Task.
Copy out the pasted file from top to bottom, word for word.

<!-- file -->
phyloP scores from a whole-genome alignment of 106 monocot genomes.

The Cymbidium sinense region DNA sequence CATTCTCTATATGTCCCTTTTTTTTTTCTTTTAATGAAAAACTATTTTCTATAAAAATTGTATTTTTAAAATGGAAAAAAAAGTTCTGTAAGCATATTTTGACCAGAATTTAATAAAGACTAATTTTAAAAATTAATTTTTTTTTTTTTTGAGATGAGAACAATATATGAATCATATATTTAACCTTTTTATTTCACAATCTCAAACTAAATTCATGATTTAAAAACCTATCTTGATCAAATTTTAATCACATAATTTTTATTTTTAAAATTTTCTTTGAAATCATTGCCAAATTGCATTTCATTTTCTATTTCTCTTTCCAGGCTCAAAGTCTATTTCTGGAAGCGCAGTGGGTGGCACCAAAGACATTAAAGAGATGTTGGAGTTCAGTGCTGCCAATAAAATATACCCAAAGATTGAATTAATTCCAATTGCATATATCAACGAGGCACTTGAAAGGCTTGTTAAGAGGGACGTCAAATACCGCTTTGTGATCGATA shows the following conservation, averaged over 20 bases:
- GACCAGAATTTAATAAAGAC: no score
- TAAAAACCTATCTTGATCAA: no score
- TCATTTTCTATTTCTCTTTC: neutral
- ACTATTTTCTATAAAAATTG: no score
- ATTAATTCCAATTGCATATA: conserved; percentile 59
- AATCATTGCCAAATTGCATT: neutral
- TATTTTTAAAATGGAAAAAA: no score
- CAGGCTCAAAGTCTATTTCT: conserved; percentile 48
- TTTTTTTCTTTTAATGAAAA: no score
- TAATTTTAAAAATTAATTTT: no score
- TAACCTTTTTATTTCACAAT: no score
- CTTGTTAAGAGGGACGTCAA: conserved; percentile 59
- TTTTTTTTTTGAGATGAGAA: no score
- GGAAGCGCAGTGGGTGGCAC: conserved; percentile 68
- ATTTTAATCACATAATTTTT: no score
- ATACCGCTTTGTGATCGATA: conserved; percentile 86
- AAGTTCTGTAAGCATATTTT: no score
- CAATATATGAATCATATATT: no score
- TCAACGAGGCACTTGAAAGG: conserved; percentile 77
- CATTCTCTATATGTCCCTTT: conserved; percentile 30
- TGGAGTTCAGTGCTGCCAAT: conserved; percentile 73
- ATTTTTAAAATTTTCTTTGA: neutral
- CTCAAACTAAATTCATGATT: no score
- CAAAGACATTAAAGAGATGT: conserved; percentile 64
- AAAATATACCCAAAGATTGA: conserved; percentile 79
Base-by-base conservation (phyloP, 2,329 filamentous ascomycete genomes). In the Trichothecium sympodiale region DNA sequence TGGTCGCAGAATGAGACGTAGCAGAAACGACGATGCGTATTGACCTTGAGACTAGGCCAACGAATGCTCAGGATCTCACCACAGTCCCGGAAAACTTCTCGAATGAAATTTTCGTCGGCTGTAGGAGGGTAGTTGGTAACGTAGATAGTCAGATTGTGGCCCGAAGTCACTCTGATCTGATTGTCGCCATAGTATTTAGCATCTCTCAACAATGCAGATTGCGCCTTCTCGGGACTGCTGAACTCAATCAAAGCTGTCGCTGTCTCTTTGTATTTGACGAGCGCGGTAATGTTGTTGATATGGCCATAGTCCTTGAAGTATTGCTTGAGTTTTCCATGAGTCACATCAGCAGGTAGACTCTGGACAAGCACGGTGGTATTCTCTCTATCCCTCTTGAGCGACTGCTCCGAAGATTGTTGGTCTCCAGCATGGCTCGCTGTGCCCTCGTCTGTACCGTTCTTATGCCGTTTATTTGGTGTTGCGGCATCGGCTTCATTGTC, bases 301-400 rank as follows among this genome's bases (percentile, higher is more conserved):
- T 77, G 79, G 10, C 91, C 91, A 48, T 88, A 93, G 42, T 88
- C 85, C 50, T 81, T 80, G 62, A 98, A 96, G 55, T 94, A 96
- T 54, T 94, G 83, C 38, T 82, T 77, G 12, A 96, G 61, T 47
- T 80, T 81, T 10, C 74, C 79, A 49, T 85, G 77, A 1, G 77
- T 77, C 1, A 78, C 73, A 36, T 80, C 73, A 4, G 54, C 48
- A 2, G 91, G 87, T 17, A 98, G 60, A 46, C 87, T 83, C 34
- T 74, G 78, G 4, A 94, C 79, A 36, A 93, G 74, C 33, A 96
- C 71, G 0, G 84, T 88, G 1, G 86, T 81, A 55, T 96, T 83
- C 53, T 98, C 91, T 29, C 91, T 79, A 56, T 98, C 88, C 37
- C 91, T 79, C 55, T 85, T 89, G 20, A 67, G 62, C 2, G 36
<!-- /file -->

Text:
phyloP scores from a whole-genome alignment of 106 monocot genomes.

The Cymbidium sinense region DNA sequence CATTCTCTATATGTCCCTTTTTTTTTTCTTTTAATGAAAAACTATTTTCTATAAAAATTGTATTTTTAAAATGGAAAAAAAAGTTCTGTAAGCATATTTTGACCAGAATTTAATAAAGACTAATTTTAAAAATTAATTTTTTTTTTTTTTGAGATGAGAACAATATATGAATCATATATTTAACCTTTTTATTTCACAATCTCAAACTAAATTCATGATTTAAAAACCTATCTTGATCAAATTTTAATCACATAATTTTTATTTTTAAAATTTTCTTTGAAATCATTGCCAAATTGCATTTCATTTTCTATTTCTCTTTCCAGGCTCAAAGTCTATTTCTGGAAGCGCAGTGGGTGGCACCAAAGACATTAAAGAGATGTTGGAGTTCAGTGCTGCCAATAAAATATACCCAAAGATTGAATTAATTCCAATTGCATATATCAACGAGGCACTTGAAAGGCTTGTTAAGAGGGACGTCAAATACCGCTTTGTGATCGATA shows the following conservation, averaged over 20 bases:
- GACCAGAATTTAATAAAGAC: no score
- TAAAAACCTATCTTGATCAA: no score
- TCATTTTCTATTTCTCTTTC: neutral
- ACTATTTTCTATAAAAATTG: no score
- ATTAATTCCAATTGCATATA: conserved; percentile 59
- AATCATTGCCAAATTGCATT: neutral
- TATTTTTAAAATGGAAAAAA: no score
- CAGGCTCAAAGTCTATTTCT: conserved; percentile 48
- TTTTTTTCTTTTAATGAAAA: no score
- TAATTTTAAAAATTAATTTT: no score
- TAACCTTTTTATTTCACAAT: no score
- CTTGTTAAGAGGGACGTCAA: conserved; percentile 59
- TTTTTTTTTTGAGATGAGAA: no score
- GGAAGCGCAGTGGGTGGCAC: conserved; percentile 68
- ATTTTAATCACATAATTTTT: no score
- ATACCGCTTTGTGATCGATA: conserved; percentile 86
- AAGTTCTGTAAGCATATTTT: no score
- CAATATATGAATCATATATT: no score
- TCAACGAGGCACTTGAAAGG: conserved; percentile 77
- CATTCTCTATATGTCCCTTT: conserved; percentile 30
- TGGAGTTCAGTGCTGCCAAT: conserved; percentile 73
- ATTTTTAAAATTTTCTTTGA: neutral
- CTCAAACTAAATTCATGATT: no score
- CAAAGACATTAAAGAGATGT: conserved; percentile 64
- AAAATATACCCAAAGATTGA: conserved; percentile 79
Base-by-base conservation (phyloP, 2,329 filamentous ascomycete genomes). In the Trichothecium sympodiale region DNA sequence TGGTCGCAGAATGAGACGTAGCAGAAACGACGATGCGTATTGACCTTGAGACTAGGCCAACGAATGCTCAGGATCTCACCACAGTCCCGGAAAACTTCTCGAATGAAATTTTCGTCGGCTGTAGGAGGGTAGTTGGTAACGTAGATAGTCAGATTGTGGCCCGAAGTCACTCTGATCTGATTGTCGCCATAGTATTTAGCATCTCTCAACAATGCAGATTGCGCCTTCTCGGGACTGCTGAACTCAATCAAAGCTGTCGCTGTCTCTTTGTATTTGACGAGCGCGGTAATGTTGTTGATATGGCCATAGTCCTTGAAGTATTGCTTGAGTTTTCCATGAGTCACATCAGCAGGTAGACTCTGGACAAGCACGGTGGTATTCTCTCTATCCCTCTTGAGCGACTGCTCCGAAGATTGTTGGTCTCCAGCATGGCTCGCTGTGCCCTCGTCTGTACCGTTCTTATGCCGTTTATTTGGTGTTGCGGCATCGGCTTCATTGTC, bases 301-400 rank as follows among this genome's bases (percentile, higher is more conserved):
- T 77, G 79, G 10, C 91, C 91, A 48, T 88, A 93, G 42, T 88
- C 85, C 50, T 81, T 80, G 62, A 98, A 96, G 55, T 94, A 96
- T 54, T 94, G 83, C 38, T 82, T 77, G 12, A 96, G 61, T 47
- T 80, T 81, T 10, C 74, C 79, A 49, T 85, G 77, A 1, G 77
- T 77, C 1, A 78, C 73, A 36, T 80, C 73, A 4, G 54, C 48
- A 2, G 91, G 87, T 17, A 98, G 60, A 46, C 87, T 83, C 34
- T 74, G 78, G 4, A 94, C 79, A 36, A 93, G 74, C 33, A 96
- C 71, G 0, G 84, T 88, G 1, G 86, T 81, A 55, T 96, T 83
- C 53, T 98, C 91, T 29, C 91, T 79, A 56, T 98, C 88, C 37
- C 91, T 79, C 55, T 85, T 89, G 20, A 67, G 62, C 2, G 36